Monday, September 30, 2013

Training Course Review – NRA PPITH Instructor Course


I love teaching new instructors! There are a number of reasons for this . . .

They are truly motivated. You simply don’t put in the raw time, the range time and, frankly, the money it takes you, as an individual, to become an instructor unless you are serious about it. This particular course – the NRA Personal Protection in the Home Instructor Course has a couple of requirements.

  • You must be a NRA Basic Pistol Instructor
  • You must successfully complete the live fire qualification requirement of ten, two-round hits in two seconds from the low ready at 21 ft.

There are simply no short cuts to becoming an instructor for the NRA – or any other organization for that matter.

An added bonus this time was that two blogger friends were coming from the east coast to take my course. Old NFO of “Nobody Asked Me” came to my NRA Basic Pistol Instructor course in March and signed up for a return trip. And, “Keads” of “Another Day . . . Another” had been looking to be able to offer additional training for the range he instructs at, also decided to come as well. Both are definitely “shooters” and had good information to share on the range while they were listening to my thoughts on the subject. The bottom line out of exchanges like that is that everyone learns something new!

Another class member was my son Mike. He’s fast becoming a fine shooter and had a 3rd place finish in his latest IDPA outing. Damn he’s quick! And, he’s developing a fine instructor “feel” as well. It does make a dad proud to watch these transitions!

The course was rounded out by Tim – an engineer where I worked years ago and also the owner of a flight training company. Again – broad training experience is a win for everyone.


Friday was a day for Keads and I to become “well acquainted”. The NRA has a requirement that each instructor attend their BIT – Basic Instructor Training – every two years. You would think that with only a single candidate in the class you could fly through the information . . . . and you’d be mistaken. We started at 8AM and finally finished up by 3:30PM. The information – the exercises simply take what they take, period. So, we spent the day reviewing the training methods of the NRA and, frankly, it was a great time together. He’s been teaching basic pistol and concealed carry in North Carolina for over 5 years and there’s always something to learn from a new instructor.

After time for both of us to freshen up a bit it was time to go to the airport and pick up Old NFO. Weather delayed him about an hour but by 8PM we were at the local Appleby’s having a fine meal!


The proscribed length of time for the PPITH course is 9 hours . . . good luck with that! There is just plain a lot of material to cover. While I do some lecture – the majority is done by assigning the candidates parts of the course – giving them 5-10 minutes to prep and then let them present it to the rest of the candidates. Once complete – we all critique the presenter. I like the process. It gets candidates over their “stage fright” as well as allows them to hear what other instructors see and hear. Everything from where their hands are to how they use the power points and other props to their tone of voice and delivery is reviewed. It is NOT the place for big egos – and that was not an issue for the weekend either.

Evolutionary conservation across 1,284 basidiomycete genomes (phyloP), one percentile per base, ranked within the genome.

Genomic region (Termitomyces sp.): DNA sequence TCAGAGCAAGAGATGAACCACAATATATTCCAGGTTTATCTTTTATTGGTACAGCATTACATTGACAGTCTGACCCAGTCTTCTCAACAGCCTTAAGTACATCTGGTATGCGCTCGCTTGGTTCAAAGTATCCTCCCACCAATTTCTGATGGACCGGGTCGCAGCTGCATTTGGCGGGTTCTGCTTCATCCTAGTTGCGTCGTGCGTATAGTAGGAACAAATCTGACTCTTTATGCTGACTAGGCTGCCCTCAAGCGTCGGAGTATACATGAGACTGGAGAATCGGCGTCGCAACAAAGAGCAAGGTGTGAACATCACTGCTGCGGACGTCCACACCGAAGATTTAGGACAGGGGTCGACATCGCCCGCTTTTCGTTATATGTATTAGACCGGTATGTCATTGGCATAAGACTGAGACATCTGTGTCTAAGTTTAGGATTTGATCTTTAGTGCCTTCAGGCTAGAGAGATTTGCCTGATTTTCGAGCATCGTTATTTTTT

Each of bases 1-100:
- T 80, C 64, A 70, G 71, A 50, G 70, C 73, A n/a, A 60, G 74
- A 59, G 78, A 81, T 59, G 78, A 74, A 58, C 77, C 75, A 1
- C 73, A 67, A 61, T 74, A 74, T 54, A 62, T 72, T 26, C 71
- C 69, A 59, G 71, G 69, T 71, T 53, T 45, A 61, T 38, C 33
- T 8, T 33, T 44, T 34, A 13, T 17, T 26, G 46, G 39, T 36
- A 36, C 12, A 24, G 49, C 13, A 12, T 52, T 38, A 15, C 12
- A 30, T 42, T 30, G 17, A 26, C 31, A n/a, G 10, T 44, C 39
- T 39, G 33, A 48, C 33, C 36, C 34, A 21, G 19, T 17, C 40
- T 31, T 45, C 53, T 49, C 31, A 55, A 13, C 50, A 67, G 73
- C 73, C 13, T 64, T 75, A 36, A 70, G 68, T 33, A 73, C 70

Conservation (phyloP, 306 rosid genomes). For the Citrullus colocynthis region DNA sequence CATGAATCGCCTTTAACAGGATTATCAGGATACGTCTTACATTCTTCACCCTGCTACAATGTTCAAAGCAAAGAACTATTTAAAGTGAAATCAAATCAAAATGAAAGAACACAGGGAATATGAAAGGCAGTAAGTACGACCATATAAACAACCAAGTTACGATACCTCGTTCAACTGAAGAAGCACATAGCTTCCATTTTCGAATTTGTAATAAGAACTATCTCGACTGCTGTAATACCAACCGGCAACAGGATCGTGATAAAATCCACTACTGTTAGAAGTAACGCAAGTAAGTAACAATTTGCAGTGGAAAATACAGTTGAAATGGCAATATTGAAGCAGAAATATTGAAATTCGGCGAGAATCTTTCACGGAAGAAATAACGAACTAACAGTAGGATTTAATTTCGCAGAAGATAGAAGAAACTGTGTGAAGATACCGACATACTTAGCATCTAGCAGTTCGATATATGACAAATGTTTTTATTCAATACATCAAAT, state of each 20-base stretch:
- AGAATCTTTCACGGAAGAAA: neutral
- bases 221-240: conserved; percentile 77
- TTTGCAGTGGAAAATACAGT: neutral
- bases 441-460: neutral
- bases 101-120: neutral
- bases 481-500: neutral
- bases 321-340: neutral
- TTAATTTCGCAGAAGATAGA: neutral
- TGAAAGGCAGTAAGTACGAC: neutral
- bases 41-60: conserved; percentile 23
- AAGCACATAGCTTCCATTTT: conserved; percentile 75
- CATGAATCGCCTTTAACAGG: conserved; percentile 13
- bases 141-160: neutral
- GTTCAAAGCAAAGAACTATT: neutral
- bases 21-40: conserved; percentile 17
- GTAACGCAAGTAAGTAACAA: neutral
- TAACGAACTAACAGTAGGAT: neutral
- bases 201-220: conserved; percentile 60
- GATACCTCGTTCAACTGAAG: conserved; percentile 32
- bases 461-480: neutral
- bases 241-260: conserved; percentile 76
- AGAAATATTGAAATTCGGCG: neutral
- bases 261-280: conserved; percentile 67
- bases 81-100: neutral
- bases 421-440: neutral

The second portion of the course is the range work. For the students these candidates are going to be teaching – it is typically their first serious exploration of the use of a firearm for their personal defense. Given that – it is important that the range work go well. If their first exposure to dedicated range work learning skills to defend themselves is poorly conducted, poorly structured or – God forbid – flat out unsafe, many will simply choose not to continue to practice the basic skills required to defend themselves.

So, Saturday ended with a full run-through of Sunday’s range work, but with SIRT pistols. I know you all are getting tired of me singing the praises of the SIRT pistol . . . . tough! What a great tool. Each candidate ran each drill from beginning to end, meaning from taking a shooter to the line to confirming their firearm was empty and properly reholstered before they left the line. For one candidate, it was his first time actually running a range exercise. By Saturday’s end, everyone was clear on how the next day’s range work would go and we wrapped up about 4:30 PM.


Sunday began with the candidates taking their exams and our reviewing and grading them. Passing for instructors is 90% and all exceeded that number. A final review of what was coming for the day took a bit of time and then we headed for the range.

I set the candidates up in three lanes and just started with numbered 9” plates, 6 per lane on their target frame. We ran each drill 4 times with one mag per drill. With 4 candidates, things truly ran very, very smooth. All I had to do was to release the line to each new “instructor” as we ran through the drills – and take photos as I acted the part of RSO.